Developing a strategy for access to advice and support on Social Welfare Law in England and Wales
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For many people, having access to advice and legal support on Social Welfare Law issues is central to ensuring that they receive fair treatment at the hands of the state, when in dispute with an employer or when struggling with debt. This type of advice and support is currently provided by both the not for profit sector (for example, by organisations such as Law Centres or Citizens Advice Bureaux), through the private sector (solicitors) and occasionally via welfare rights units run by Local Authorities.

These services are currently funded by both central and local government as well as by charitable trusts and the private sector. However, changes to the scope of legal aid as a result of the Legal Aid, Sentencing and Punishment of Offenders Act 2012 combined with other reductions in central and local government funding due to the period of austerity are threatening the provision of these services as never before.

These cuts come at a time when advice agencies are seeing an increase in demand due to a combination of welfare reform, other austerity measures and the financial downturn.

The Commission is currently gathering evidence. The Commissioners have issued a general call for evidence and are inviting comments on a series of context papers about each aspect of social welfare law. These papers are available from the Documents page.

Establishment of the Low Commission

The Low Commission on the Future of Advice and Legal Support has been established to develop a strategy for access to advice and support on Social Welfare Law in England and Wales.

For the purposes of its inquiry, the Low Commission considers Social Welfare Law to include: asylum, benefits, community care, debt, education (including special educational needs), employment, housing and immigration.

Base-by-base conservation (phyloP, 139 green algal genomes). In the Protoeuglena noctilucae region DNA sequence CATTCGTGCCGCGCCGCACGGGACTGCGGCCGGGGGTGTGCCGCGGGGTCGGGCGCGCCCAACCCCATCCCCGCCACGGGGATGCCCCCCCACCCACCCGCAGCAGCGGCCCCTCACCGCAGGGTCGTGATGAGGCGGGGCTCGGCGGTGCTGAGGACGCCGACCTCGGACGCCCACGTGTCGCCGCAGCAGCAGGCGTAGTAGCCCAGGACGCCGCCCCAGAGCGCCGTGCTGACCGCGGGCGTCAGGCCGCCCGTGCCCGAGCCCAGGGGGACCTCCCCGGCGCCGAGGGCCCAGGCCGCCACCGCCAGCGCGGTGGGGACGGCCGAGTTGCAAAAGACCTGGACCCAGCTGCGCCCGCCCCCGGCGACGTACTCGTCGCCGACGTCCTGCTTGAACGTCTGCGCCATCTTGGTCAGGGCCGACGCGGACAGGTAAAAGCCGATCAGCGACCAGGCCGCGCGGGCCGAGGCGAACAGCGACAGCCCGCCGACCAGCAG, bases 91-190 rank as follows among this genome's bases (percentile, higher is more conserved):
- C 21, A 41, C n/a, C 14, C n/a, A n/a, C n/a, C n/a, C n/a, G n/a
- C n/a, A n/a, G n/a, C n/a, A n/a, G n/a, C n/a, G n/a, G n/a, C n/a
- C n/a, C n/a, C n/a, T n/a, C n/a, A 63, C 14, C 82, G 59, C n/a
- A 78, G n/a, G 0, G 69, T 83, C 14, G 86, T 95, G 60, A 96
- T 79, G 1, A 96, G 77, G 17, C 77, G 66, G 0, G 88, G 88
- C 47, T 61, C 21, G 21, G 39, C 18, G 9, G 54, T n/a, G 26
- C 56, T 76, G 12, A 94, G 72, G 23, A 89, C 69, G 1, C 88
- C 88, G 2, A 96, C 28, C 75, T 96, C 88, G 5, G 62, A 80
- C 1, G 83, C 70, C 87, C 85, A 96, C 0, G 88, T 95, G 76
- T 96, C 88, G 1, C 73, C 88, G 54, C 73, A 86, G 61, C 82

The Low Commission will be chaired by Lord Colin Low and is made up of eight other Commissioners with expertise in this area. The Low Commission is independent of Government, political parties and advice providers. More information is available on the Commissioners page.

The Secretariat to the Low Commission is based at the offices of Legal Action Group.


The aim of the Commission is to develop a strategy for the future provision of Social Welfare Law services, which:

  • meets the need for the public, particularly the poor and marginalised, to have access to good quality independent legal advice;
  • is informed by an analysis of the impact of funding changes and by an assessment of what can realistically be delivered and supported in the future;
  • influences the thinking and manifestos of the political parties in the run up to the 2015 election and beyond.

The Commission will take a wide view of this aim, and will look at ways of reducing demand for advice and legal support, as well as investigating new approaches to delivery and funding.